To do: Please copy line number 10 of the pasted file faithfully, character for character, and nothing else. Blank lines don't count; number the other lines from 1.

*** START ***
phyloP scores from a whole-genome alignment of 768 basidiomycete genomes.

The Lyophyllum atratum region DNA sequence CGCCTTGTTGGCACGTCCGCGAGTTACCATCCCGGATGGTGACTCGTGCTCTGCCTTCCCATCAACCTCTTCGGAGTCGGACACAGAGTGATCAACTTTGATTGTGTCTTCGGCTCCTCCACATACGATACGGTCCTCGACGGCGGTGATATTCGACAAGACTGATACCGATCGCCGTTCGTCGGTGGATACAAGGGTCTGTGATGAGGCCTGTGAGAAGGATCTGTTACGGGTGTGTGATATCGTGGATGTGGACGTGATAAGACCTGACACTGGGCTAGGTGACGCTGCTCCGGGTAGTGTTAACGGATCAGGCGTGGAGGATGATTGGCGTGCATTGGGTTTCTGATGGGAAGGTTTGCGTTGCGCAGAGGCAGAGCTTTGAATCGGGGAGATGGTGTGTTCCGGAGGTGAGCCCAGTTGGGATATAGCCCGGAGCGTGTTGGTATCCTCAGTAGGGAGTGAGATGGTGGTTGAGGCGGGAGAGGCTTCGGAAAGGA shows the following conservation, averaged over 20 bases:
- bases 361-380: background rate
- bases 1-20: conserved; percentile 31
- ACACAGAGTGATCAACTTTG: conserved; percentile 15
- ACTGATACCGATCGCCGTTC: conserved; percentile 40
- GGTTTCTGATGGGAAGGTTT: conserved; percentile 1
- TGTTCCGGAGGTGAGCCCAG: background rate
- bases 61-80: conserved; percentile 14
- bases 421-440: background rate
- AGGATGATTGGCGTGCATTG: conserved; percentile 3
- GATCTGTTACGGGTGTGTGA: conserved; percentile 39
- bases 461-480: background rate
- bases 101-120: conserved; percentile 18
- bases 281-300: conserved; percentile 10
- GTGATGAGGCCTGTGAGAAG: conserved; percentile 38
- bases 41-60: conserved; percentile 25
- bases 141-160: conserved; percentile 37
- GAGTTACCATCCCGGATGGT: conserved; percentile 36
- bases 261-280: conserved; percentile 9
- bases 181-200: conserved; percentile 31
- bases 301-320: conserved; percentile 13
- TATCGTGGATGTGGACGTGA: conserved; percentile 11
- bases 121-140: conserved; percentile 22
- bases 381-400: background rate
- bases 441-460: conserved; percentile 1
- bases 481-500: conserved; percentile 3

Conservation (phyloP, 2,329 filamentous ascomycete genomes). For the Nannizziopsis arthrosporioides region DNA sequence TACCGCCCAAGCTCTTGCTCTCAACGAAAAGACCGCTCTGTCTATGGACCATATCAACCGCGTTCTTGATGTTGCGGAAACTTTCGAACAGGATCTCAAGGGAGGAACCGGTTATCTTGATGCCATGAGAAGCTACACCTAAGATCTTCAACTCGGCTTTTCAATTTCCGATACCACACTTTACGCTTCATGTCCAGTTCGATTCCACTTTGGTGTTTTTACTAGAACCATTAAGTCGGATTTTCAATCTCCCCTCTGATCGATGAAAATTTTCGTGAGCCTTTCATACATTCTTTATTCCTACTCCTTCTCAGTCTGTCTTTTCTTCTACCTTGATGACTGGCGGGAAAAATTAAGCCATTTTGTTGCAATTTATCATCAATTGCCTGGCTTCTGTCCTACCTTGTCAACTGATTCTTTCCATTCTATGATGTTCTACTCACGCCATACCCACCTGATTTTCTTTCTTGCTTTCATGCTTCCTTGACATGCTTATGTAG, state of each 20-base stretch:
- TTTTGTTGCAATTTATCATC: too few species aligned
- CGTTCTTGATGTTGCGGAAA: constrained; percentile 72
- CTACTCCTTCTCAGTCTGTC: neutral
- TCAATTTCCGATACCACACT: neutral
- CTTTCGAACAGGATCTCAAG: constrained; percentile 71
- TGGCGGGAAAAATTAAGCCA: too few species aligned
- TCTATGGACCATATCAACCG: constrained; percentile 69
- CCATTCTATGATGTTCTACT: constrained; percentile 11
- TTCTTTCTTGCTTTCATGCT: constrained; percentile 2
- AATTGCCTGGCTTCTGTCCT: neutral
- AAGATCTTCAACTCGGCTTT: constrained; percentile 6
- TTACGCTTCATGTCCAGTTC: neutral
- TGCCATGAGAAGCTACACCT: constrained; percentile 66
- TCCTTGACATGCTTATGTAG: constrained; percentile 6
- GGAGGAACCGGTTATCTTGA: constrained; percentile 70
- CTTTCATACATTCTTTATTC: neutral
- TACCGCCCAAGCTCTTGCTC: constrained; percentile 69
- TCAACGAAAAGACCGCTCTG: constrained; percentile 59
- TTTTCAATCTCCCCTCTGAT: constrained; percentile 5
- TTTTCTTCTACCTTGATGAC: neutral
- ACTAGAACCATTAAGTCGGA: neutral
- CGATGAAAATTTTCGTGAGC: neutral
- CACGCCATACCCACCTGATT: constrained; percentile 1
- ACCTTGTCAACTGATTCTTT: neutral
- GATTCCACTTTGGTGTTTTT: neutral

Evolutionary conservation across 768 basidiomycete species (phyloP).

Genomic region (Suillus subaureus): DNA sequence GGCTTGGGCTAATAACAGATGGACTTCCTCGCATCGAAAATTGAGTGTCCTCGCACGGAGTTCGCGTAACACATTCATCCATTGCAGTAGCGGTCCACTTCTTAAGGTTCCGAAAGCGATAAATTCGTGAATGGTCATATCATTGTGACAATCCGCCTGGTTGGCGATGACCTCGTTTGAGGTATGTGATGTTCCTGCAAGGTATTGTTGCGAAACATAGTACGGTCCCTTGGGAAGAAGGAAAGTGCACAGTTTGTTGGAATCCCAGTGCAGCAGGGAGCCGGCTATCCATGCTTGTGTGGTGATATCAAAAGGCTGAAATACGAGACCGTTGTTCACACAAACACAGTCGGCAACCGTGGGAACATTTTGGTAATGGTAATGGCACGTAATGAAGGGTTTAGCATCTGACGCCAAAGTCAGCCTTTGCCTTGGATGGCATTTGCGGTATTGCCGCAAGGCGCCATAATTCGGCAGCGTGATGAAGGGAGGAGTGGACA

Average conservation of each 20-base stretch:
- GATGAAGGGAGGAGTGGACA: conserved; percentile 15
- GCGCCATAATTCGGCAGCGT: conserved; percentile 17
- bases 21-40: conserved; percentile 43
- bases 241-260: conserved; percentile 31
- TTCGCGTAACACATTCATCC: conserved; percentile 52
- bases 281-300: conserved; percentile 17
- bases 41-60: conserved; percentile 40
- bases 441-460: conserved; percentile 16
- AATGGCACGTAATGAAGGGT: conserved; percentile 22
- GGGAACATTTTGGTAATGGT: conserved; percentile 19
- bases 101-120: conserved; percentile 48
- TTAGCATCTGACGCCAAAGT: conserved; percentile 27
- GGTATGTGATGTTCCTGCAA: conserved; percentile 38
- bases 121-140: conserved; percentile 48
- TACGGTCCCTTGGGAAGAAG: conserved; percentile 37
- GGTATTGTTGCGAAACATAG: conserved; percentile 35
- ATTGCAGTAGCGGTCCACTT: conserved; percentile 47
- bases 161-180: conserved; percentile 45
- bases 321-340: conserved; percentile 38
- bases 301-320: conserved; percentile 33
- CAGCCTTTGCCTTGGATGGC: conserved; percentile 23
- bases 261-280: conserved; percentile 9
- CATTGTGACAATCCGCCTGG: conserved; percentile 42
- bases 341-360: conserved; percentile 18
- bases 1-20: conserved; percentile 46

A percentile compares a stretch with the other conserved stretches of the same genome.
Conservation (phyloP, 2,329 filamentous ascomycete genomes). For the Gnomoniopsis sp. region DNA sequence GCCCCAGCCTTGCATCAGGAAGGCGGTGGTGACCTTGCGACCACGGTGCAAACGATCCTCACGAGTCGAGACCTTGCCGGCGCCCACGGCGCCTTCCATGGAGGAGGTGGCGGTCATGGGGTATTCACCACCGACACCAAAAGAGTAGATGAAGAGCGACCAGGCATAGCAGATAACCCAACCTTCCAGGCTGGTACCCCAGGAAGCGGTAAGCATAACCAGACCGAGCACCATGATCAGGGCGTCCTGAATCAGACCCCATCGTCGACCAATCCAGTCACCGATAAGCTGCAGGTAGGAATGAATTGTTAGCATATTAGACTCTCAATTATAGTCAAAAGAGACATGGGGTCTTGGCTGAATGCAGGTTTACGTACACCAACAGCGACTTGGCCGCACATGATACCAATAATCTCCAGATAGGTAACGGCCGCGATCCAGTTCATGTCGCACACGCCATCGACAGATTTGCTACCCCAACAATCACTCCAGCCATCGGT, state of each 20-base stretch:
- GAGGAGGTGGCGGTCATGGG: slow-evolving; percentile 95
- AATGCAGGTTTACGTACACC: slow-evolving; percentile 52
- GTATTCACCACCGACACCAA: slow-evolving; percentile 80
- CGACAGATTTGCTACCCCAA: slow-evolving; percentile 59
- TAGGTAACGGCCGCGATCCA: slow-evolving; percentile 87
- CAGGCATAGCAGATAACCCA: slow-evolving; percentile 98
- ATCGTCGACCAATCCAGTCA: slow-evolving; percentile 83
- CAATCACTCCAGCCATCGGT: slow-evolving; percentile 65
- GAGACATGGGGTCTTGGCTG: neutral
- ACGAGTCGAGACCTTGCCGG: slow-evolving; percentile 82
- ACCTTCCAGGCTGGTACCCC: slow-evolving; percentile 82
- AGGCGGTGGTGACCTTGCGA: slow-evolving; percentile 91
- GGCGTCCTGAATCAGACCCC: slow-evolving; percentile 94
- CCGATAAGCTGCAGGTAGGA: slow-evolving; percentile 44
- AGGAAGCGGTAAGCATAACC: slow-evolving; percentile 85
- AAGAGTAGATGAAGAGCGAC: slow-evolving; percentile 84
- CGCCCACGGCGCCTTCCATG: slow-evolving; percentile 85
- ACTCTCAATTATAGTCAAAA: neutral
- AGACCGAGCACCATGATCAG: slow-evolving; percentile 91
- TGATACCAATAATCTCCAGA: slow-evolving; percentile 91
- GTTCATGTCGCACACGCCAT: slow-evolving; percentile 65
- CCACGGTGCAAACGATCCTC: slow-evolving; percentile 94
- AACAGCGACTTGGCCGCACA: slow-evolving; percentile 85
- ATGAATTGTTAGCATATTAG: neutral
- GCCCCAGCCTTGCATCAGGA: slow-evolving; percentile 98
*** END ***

- bases 421-440: background rate